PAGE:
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Thread: American Pitcher Plant Questions

  1. #1

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    Hi all! New CP gardener here. Since i am new to this i am hoping you guys can help me out with some questions i have. First my setup, it is a 6X4 outdoor drained bog garden(with liner). I have 12 American pitcher plants that i started from bare root in April. They seem to be doing well for the most part with a couple of hiccups. I am using a mix of rain water and tap water (hardness of 75ppm or less) since we are going through a drought here. My questions are as follows:
    1) I have noticed that some of the pitcher plants "hoods" are not there, as in they didnt develop or they look like they were burnt(The bog garden is constantly wet so it isnt lack of water) any reasons what this is occurring?
    2) My lawn service, Scotts, put out slow release fertilizer and managed to get some in my bog garden. Will this cause problems in the long run?

    Thanks for all the help in advance as i am sure that i will be asking more in the future,LOL.

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    Quote Originally Posted by [b
    Quote[/b] ]1) I have noticed that some of the pitcher plants "hoods" are not there, as in they didnt develop or they look like they were burnt(The bog garden is constantly wet so it isnt lack of water) any reasons what this is occurring?
    2) My lawn service, Scotts, put out slow release fertilizer and managed to get some in my bog garden. Will this cause problems in the long run?
    The burnt hoods is probably from the sunlight. Perhaps a little shade would do them some good.

    What kind of fertilizer is it? You might want to wash out the soil or even replant if too much got in there.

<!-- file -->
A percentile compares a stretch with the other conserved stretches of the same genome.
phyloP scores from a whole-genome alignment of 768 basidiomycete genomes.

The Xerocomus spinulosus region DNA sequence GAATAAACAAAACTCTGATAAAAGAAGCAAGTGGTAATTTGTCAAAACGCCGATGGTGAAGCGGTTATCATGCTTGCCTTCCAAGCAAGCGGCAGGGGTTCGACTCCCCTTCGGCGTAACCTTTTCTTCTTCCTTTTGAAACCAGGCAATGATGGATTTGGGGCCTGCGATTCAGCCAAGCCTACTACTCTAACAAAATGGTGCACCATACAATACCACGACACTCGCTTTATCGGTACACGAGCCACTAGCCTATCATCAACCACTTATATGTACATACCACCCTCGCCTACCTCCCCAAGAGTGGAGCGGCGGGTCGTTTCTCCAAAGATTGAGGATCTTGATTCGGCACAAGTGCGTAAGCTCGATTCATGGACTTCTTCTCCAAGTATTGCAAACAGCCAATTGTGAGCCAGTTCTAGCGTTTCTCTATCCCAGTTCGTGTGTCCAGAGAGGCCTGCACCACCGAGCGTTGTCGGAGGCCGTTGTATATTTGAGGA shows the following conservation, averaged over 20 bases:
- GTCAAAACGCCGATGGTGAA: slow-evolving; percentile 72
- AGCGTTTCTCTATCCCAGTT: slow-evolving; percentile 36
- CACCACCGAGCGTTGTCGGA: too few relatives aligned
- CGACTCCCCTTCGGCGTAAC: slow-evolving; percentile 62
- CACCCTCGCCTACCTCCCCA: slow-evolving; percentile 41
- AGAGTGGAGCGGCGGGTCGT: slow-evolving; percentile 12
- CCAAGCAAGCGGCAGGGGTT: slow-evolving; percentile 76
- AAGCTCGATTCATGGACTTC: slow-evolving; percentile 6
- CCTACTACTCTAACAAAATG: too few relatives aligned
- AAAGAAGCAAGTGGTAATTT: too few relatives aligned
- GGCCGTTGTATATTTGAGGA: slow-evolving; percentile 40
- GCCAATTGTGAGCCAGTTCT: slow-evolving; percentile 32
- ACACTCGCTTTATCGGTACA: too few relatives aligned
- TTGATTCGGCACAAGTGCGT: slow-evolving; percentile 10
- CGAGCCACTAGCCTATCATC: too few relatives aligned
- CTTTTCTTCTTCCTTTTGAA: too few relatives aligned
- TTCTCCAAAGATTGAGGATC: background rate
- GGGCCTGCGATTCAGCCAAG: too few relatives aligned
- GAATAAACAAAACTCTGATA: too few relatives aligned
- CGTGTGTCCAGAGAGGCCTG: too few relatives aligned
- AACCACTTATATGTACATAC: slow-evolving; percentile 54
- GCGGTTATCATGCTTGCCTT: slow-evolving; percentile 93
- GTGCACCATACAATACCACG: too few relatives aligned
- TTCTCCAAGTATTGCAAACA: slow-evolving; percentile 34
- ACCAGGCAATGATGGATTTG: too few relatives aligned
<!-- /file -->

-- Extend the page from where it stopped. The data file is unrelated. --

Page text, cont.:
Oh and I would be upset with scotts if they kill your plants

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    Tropical Fish Enthusiast jimscott's Avatar
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    Hey, welcome to the forums! Is your liner drained at all? From what I read, people poke holes to provide some drainage. I think you've pretty well surmised the potential causes - burnout from too much too fast and possible poisoning from fertilizer. Tap water is better than no water in an emergency. Do you have plastic trash barrels staged to collect rainwater. That will be your biggest ally, down the road.

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    N=R* fs fp ne fl fi fc L Pyro's Avatar
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    Hey Poker,

    To start, do you know which species you have? There are 8-12 species in the U.S. (depending on who you ask and how firmly you believe the cladistics) and each is going to behave a little differently in terms of conditions.

    FWIW I use only tap water but Atlanta tap is pretty clean.

    The "burning" could be a lot of things but sun is not likely to be one of them. The plants LOVE sun, the more the better. However, if the bog is against a house/garage/shed or something then the radiant heat reflection from that might have some impact.

    Moisture could be an issue even if the bog is "wet." You mentioned that the bog is drained, what level are the drain holes at? If they are too deep then the moisture level might be enough to make the media look wet but stillnot enough for the plants to really thrive.

    Pests are another candidate, Not many cause crisping of the pitchers but thrips/caterpillars could be nibbling the edges which would then crispout from fluid loss. Depending on where you are Exyra might bea culprit too though usually the make the pitcher flop from about halfway point.

    As for the fertilizer, I would not think it is much of a porblem. If it is just a few stray prills then their contribution/contamination will not upset the balance much. No difference really than using a dilute liquid fertilizer.
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    So to answer a couple of questions:

    The scotts fertilizer was sparse and was three days ago and it has rained hard for 2 days(Which makes 8 days of rain this year in my area, LOL).

    The burning of the pitcher hoods occurred long before this and is only affecting the sweet pitchers, (the green pitchers are look great) of which i have several all are zone 7.

    Yes the bog is drained about 5-6 down from the top. I have poked holes in the bog and it is very wet as i use soaker hoses throughout the bog.

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